Sitka National Historical Park was established to protect the incredible carved totems that were present throughout Southeast Alaska in Native Alaskan communities as American pioneers and settlers came into the region in the late 19th Century. The Park Service originally sought to collect and preserve these totems in one place – a major feat for several reasons: this meant moving totems from their original locations across the region, and totems are not typically preserved in a modern sense.
In the end, Sitka National Historical Park created a collection of dozens of poles and has worked to preserve the original poles – while commissioning carvers to recreate some for public display. The best way to see the heart of the collection is by walking Totem Trail, where you can see almost 20 poles on display. Do this after spending some time in the Visitor Center, then make the short walk to the Russian Memorial Trailhead to continue your plans for this day in Sitka.
Meet the Birds at Alaska Raptor Center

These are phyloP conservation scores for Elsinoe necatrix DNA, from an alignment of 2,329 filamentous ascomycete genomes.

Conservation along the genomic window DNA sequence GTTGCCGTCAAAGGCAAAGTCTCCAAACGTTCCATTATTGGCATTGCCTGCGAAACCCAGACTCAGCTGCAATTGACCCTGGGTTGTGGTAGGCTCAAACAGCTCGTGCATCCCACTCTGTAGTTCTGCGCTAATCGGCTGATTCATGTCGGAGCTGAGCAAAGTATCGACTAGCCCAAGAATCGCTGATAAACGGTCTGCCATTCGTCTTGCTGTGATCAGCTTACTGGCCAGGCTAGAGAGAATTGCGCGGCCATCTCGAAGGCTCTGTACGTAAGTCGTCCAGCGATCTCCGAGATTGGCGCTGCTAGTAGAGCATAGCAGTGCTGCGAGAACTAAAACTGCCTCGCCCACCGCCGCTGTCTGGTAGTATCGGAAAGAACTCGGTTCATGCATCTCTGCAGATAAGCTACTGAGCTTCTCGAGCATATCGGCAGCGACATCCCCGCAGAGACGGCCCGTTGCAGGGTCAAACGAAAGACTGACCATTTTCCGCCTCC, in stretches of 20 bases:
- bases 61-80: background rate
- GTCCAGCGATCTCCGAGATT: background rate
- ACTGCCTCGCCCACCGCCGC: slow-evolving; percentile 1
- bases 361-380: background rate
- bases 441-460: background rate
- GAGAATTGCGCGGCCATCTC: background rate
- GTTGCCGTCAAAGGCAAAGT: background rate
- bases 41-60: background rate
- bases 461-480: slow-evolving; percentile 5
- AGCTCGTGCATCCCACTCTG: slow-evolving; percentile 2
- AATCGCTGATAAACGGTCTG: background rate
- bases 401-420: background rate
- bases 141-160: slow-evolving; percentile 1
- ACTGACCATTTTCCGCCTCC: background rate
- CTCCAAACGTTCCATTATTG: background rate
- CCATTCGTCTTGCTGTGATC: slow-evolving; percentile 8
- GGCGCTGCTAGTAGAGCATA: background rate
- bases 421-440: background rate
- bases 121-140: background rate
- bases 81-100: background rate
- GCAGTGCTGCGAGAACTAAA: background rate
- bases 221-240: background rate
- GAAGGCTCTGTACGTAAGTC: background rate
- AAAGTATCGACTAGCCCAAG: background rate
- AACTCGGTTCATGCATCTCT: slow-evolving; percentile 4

It’s a short walk to reach the Alaska Raptor Center from the Russian Memorial Trailhead at Totem Park; this attraction is a little way out of town, which is why I recommend tacking it onto the end of your visit to the park.
Focused on rehabilitation and release programs, the Raptor Center is a popular spot for Sitka visitors because it gives you the chance to see Alaskan wildlife up close in a way you may not have a chance during the rest of your travels. In addition to raptors – especially eagles – in rehabilitation, the facility is home to many bald eagles who are unable to be released due to health issues, as well as owls and even ravens.
During your visit, you can see the Bald Eagle Flight Training Center, where eagles can practice flying and landing before release (or be identified if the issue that brought them to the Raptor Center means they may not survive in the wild) and see demonstrations with live birds – like Spirit, a female bald eagle we saw during our visit.
You don’t need more than an hour or so to visit the Alaska Raptor Center, which is perfect timing to head back into town for lunch.
Enjoy a Local Lunch
To get into town, you could try calling a taxi, but I recommend just walking back; it’s 1.3 miles to reach the restaurant I recommend, Beak Restaurant. This spot is easy to miss but super popular with locals and visitors, so you may have to wait for a table – especially on weekends. It’s worth it though, as they make many of their products and pastries in-house.
For an easier option, you could pop into Pel’Meni, which serves Russian-style pelmeni dumplings. They’re quick, easy, and cheap if that’s a better fit for your travel style and budget.